MARCANO: Former Ohio Supreme Court Chief Justice wants to put fairness to a vote

Maureen O’Connor didn’t expect to lead the charge of fair redistricting in Ohio.

But here she is.

O’Connor, the former Ohio Supreme Court Chief Justice, has become a key figure in the group Citizens Not Politicians, which wants to put fairness to a vote. The group hopes to have an amendment on the November ballot that would create an independent commission charged with drawing fair redistricting maps.

“I am passionate about it,” O’Connor said. “I believe in fairness. That’s just in my DNA.”

She showed that fairness when, in 2022, she voted with the court’s three Democrats and declared GOP redistricting maps unconstitutional. Her vote so angered Republicans some threatened to impeach her.

The threat was yet another display of arrogance. These politicians have ignored voters who passed constitutional amendments in 2015 and 2018 and told them to draw fair maps.

The GOP laughed at that and hasn’t hidden its contempt while doing so.

Famously, Ohio Senate President Matt Huffman bragged about his illegally gerrymandered supper majority, when he said, “We can kind of do what we want.” That doesn’t sit well with O’Connor.

“That does not strike me as fair representation,” she said. ”You get in office, and you don’t forget about the people that didn’t vote for you.”

Credit: Julie Carr Smyth

Credit: Julie Carr Smyth

The group is out collecting the signatures needed to get the amendment on the ballot, and when that happens, lawmakers against the effort will try to paint an independent commission as an unwieldy, complicated group that’s simply a cover for some left-wing plot to put Democrats in control of the state.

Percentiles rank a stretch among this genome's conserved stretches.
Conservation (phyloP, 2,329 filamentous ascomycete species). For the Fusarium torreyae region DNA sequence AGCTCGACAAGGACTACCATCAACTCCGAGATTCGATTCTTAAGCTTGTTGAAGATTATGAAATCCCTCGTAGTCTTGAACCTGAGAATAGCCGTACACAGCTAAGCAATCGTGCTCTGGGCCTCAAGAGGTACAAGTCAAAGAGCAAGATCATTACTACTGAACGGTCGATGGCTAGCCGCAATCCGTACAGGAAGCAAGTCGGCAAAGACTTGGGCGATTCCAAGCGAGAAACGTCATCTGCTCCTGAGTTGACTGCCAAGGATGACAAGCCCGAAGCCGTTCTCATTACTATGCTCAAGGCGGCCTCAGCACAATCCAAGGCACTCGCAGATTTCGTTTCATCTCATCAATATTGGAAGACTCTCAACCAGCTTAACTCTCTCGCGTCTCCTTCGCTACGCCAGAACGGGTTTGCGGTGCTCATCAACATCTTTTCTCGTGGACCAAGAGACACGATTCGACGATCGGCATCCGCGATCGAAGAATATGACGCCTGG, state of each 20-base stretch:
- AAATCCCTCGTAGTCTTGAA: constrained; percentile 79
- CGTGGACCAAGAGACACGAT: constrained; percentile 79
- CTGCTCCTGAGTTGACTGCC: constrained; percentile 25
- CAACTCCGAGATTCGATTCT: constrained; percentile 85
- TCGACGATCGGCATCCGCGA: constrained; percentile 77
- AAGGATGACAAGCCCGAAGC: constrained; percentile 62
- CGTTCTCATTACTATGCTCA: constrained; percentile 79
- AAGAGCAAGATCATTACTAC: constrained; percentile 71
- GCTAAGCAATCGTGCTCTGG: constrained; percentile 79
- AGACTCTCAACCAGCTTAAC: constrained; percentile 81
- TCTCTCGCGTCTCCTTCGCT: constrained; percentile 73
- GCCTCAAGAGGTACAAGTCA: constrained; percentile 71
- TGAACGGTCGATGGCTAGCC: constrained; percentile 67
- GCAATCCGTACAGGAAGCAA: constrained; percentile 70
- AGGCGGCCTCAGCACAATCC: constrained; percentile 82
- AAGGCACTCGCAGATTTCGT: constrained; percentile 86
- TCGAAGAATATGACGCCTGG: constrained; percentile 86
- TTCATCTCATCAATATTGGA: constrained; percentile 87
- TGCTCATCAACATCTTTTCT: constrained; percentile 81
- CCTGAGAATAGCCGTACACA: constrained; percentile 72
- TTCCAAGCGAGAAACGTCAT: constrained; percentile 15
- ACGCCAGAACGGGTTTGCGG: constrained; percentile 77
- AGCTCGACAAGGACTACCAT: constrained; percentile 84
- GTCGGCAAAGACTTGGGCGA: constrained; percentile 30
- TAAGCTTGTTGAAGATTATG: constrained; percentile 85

“You’re going to see the commercials, you’re going to see the misinformation, you’re going to see the opposition. It’ll probably be scorched earth. That’s how they’re going to deal with this, because, if this amendment is passed, it revolutionizes how districts are drawn both for the legislature and for Congress.”

Republicans have a reason to be nervous.

The redistricting effort seems to be already gaining steam. Some 70 business and thought leaders have already signed a letter supporting the effort. “You look at that, you see the titans of businesses in Ohio,” O’Connor said.

She noted that voters active in defeating August’s Issue 1 and then helping enshrine a woman’s right to choose in the constitution and approving limited recreational marijuana use also support the redistricting measure.

Early on, “there’s tremendous support,” she said.

Combine that with the history — 71% of Ohioans demanded fair redistricting in 2015, and 75% reiterated that in 2018 — and the effort seems to have all the ingredients for success.

O’Connor took pains to note that the redistricting effort is not an anti-Republican endeavor (with fair maps, the GOP should still hold majorities in the House and Senate, just not veto-proof ones).

“They think it is, but it’s not,” she said. “They think I’m trying to annihilate the Republican party. Not true. I want fairness in our elections. If it works out that there’s more Republicans than Democrats, so be it. At least the people spoke.”

O’Connor also understands that Ohio is at the forefront of an important issue.

“Everybody is looking at Ohio,” she said. We’re the only state that has a redistricting amendment on the ballot. And we have a redistricting amendment that’s tailored for Ohio. Other states that want to do this are looking at what’s happening in Ohio. I’m mindful of that. It’s big. That responsibility has additional weight because so many other states are watching what we’re doing. We’ve got to get it right. And we’ve got to be successful.”

Hopefully, she and Citizens Not Politicians will be.

Ray Marano’s column appears on these pages each Sunday.

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